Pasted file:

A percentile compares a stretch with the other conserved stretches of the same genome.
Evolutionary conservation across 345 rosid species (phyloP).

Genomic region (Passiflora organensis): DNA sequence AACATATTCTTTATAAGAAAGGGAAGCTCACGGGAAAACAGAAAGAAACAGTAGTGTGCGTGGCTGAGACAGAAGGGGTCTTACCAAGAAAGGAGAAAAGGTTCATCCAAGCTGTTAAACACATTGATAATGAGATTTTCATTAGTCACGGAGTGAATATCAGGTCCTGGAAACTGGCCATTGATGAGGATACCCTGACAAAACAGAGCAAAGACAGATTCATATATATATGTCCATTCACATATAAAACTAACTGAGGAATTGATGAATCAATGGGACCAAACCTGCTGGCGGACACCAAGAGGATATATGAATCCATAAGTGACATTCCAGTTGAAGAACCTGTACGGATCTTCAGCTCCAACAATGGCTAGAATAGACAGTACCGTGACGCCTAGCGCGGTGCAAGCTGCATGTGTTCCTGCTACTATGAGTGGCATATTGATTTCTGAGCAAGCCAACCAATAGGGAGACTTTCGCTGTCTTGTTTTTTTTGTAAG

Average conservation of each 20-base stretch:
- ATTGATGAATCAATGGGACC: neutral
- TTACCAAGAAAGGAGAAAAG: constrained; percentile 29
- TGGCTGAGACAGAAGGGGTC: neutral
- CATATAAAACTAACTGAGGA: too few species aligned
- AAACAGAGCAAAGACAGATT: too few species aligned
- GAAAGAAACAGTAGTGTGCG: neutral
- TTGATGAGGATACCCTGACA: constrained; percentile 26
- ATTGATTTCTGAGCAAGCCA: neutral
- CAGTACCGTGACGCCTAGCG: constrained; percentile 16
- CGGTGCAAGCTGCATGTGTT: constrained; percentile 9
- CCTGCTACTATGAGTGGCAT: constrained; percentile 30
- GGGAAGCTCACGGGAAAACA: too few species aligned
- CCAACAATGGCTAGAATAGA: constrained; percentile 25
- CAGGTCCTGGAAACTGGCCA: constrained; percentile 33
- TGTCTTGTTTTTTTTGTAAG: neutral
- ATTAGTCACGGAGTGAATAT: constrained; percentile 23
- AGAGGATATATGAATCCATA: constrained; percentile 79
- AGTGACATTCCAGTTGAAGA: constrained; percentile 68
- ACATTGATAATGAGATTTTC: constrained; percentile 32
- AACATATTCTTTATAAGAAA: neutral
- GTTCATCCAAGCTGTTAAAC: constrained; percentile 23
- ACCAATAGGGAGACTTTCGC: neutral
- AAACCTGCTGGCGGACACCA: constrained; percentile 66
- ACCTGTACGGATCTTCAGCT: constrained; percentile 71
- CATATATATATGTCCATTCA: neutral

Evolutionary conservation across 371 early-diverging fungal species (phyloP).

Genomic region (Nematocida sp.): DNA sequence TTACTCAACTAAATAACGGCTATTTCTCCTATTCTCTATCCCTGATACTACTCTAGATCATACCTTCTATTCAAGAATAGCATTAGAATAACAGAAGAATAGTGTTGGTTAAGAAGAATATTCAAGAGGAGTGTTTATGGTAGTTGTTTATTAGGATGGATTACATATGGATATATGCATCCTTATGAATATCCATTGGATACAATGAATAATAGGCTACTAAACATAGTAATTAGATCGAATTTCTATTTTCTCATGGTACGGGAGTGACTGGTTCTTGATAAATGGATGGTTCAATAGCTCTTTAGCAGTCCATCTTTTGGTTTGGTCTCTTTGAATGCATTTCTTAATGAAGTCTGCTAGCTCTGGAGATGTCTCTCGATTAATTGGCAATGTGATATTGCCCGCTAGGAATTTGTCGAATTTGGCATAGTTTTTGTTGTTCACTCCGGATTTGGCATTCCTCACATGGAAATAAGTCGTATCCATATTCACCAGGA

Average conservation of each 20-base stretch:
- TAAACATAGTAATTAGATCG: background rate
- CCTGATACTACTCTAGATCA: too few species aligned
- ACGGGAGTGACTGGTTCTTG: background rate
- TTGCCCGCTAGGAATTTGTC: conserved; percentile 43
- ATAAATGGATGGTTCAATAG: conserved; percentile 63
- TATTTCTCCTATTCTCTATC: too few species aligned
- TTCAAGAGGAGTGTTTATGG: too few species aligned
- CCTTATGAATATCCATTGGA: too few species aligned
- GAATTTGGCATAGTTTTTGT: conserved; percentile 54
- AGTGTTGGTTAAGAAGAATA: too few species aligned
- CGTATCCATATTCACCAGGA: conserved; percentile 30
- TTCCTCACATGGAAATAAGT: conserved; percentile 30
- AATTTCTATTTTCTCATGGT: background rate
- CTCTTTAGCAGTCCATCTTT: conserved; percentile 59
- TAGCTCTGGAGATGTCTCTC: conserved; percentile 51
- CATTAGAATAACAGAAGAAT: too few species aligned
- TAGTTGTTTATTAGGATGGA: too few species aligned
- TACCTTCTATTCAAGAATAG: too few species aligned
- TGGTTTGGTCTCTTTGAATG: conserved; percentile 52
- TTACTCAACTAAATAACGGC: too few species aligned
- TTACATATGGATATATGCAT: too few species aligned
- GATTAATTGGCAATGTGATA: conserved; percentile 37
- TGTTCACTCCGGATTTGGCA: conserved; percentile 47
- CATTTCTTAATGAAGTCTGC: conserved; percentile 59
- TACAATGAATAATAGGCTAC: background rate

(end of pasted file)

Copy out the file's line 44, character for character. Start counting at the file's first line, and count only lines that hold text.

- TTCCTCACATGGAAATAAGT: conserved; percentile 30